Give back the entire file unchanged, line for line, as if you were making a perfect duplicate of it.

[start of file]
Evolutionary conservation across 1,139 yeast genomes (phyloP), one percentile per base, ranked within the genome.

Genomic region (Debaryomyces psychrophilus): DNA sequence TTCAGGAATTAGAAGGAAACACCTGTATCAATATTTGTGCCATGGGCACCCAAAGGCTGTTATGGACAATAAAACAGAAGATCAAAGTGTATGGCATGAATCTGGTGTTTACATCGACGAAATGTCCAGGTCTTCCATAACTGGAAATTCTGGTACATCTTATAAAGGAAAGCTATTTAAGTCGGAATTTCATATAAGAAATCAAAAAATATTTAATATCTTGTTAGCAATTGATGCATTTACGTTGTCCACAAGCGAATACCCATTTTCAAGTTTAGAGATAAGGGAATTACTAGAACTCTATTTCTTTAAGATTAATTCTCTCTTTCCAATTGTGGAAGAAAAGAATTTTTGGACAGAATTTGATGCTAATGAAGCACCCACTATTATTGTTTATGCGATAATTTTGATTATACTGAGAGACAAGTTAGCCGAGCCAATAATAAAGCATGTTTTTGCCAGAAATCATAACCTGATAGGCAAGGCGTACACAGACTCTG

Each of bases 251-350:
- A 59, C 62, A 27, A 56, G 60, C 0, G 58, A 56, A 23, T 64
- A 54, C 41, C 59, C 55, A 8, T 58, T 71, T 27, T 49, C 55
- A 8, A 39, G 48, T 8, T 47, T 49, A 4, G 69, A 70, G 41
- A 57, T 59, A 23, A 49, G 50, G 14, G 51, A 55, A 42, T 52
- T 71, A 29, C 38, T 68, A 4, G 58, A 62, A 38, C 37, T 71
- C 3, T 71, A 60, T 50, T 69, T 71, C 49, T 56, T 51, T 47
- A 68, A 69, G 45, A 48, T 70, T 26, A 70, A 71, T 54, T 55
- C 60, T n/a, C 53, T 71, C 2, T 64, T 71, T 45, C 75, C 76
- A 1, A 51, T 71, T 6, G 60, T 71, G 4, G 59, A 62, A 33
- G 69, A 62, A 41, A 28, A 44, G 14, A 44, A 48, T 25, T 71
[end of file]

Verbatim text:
Evolutionary conservation across 1,139 yeast genomes (phyloP), one percentile per base, ranked within the genome.

Genomic region (Debaryomyces psychrophilus): DNA sequence TTCAGGAATTAGAAGGAAACACCTGTATCAATATTTGTGCCATGGGCACCCAAAGGCTGTTATGGACAATAAAACAGAAGATCAAAGTGTATGGCATGAATCTGGTGTTTACATCGACGAAATGTCCAGGTCTTCCATAACTGGAAATTCTGGTACATCTTATAAAGGAAAGCTATTTAAGTCGGAATTTCATATAAGAAATCAAAAAATATTTAATATCTTGTTAGCAATTGATGCATTTACGTTGTCCACAAGCGAATACCCATTTTCAAGTTTAGAGATAAGGGAATTACTAGAACTCTATTTCTTTAAGATTAATTCTCTCTTTCCAATTGTGGAAGAAAAGAATTTTTGGACAGAATTTGATGCTAATGAAGCACCCACTATTATTGTTTATGCGATAATTTTGATTATACTGAGAGACAAGTTAGCCGAGCCAATAATAAAGCATGTTTTTGCCAGAAATCATAACCTGATAGGCAAGGCGTACACAGACTCTG

Each of bases 251-350:
- A 59, C 62, A 27, A 56, G 60, C 0, G 58, A 56, A 23, T 64
- A 54, C 41, C 59, C 55, A 8, T 58, T 71, T 27, T 49, C 55
- A 8, A 39, G 48, T 8, T 47, T 49, A 4, G 69, A 70, G 41
- A 57, T 59, A 23, A 49, G 50, G 14, G 51, A 55, A 42, T 52
- T 71, A 29, C 38, T 68, A 4, G 58, A 62, A 38, C 37, T 71
- C 3, T 71, A 60, T 50, T 69, T 71, C 49, T 56, T 51, T 47
- A 68, A 69, G 45, A 48, T 70, T 26, A 70, A 71, T 54, T 55
- C 60, T n/a, C 53, T 71, C 2, T 64, T 71, T 45, C 75, C 76
- A 1, A 51, T 71, T 6, G 60, T 71, G 4, G 59, A 62, A 33
- G 69, A 62, A 41, A 28, A 44, G 14, A 44, A 48, T 25, T 71